Steve Brodner’s full-page illustration of the debate over raising the debt limit was amazingly dishonest [“The making of Washington’s debt-ceiling obsession,” Outlook, Aug. 7]. All Republicans were shown as ugly, angry and screaming.
The people fighting to reduce spending were seen shouting, “More! More! More!”
More of what? They must be very greedy and angry to want so much more of . . . less?
The only reasonable-looking person in the cartoon was our “surprisingly generous” president. Generous with what? Other people’s money?
Meanwhile, House Speaker John A. Boehner (R-Ohio) is shown reaching into President Obama’s pockets. What’s he trying to take?
Can one “take” reduced spending away from a president? How exactly does one steal a reduction?
Mark Stamm, Potomac
Under the Aug. 7 front-page headline “Political parties trade blame for U.S. rating downgrade,” Zachary A. Goldfarb presented a “balanced” story of finger-pointing over last week’s downgrade by Standard & Poor’s that was largely based on the fight over the debt ceiling.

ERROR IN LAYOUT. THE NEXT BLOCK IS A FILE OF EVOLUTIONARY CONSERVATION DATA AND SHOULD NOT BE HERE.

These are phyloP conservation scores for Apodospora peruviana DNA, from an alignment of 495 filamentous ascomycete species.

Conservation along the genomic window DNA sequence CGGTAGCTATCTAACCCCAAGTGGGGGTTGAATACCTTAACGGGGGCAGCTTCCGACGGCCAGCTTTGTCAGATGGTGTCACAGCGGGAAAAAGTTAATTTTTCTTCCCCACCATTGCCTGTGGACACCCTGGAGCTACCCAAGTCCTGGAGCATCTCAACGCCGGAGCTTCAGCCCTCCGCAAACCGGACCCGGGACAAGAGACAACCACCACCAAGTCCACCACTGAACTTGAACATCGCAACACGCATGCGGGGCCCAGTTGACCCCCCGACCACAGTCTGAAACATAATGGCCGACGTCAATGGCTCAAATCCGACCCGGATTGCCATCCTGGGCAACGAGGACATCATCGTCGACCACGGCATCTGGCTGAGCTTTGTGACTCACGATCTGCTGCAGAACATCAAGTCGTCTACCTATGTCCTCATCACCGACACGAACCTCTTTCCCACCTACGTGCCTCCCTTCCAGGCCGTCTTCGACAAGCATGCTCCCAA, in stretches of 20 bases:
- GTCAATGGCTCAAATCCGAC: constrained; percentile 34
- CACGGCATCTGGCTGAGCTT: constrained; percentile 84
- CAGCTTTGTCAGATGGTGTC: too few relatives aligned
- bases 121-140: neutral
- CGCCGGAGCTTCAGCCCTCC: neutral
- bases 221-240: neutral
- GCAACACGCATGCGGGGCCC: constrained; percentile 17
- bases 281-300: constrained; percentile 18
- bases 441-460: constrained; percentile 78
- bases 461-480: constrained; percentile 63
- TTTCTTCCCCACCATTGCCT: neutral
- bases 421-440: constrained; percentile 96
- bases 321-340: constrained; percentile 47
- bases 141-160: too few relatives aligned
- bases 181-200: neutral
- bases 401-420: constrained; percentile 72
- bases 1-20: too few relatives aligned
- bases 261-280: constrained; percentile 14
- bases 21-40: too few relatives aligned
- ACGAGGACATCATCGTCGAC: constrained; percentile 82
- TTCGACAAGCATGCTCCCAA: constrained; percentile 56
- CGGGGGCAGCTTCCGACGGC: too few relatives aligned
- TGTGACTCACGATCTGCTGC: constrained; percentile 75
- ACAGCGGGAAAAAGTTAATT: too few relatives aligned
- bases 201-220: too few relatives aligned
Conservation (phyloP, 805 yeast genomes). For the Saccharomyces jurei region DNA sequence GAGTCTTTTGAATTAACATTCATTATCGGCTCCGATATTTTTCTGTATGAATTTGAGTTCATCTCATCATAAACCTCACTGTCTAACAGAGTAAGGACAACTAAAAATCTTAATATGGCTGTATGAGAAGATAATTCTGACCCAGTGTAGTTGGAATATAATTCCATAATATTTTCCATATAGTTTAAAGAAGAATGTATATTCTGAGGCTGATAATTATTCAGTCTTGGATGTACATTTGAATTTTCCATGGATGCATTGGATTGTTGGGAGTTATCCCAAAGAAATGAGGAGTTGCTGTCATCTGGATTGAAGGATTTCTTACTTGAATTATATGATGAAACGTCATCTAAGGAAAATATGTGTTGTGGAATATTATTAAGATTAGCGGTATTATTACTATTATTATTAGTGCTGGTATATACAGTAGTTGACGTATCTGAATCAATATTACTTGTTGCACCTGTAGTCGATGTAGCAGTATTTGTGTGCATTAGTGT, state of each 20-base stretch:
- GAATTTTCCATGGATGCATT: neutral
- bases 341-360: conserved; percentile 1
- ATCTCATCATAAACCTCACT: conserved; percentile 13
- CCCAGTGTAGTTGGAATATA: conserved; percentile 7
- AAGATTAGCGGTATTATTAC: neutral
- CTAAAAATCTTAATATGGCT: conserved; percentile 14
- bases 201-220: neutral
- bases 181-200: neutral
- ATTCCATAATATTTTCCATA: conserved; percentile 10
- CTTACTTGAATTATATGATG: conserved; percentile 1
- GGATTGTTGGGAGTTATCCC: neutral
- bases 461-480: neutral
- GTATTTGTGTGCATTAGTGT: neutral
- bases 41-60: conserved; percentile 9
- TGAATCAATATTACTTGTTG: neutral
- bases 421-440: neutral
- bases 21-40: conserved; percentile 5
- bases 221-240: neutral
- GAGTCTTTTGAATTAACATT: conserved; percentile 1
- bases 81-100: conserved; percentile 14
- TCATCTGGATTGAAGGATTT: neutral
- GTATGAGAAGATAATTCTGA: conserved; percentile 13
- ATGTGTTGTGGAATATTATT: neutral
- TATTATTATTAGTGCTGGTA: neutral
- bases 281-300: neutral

Whose finger-pointing was more justified? Goldfarb’s 25 paragraphs carefully danced around this question.
As my admittedly left-leaning finger moved away from his article, the answer was just inches away: “The origins of a showdown” pointed out how House Majority Leader Eric Cantor (R-Va.) pushed the Republicans to use the threat of default to achieve their government-slashing goals.
By drawing on his colleagues’ work, Goldfarb could have evaluated both sides’ claims instead of just repeating their talking points.
Dave Kung, Lexington Park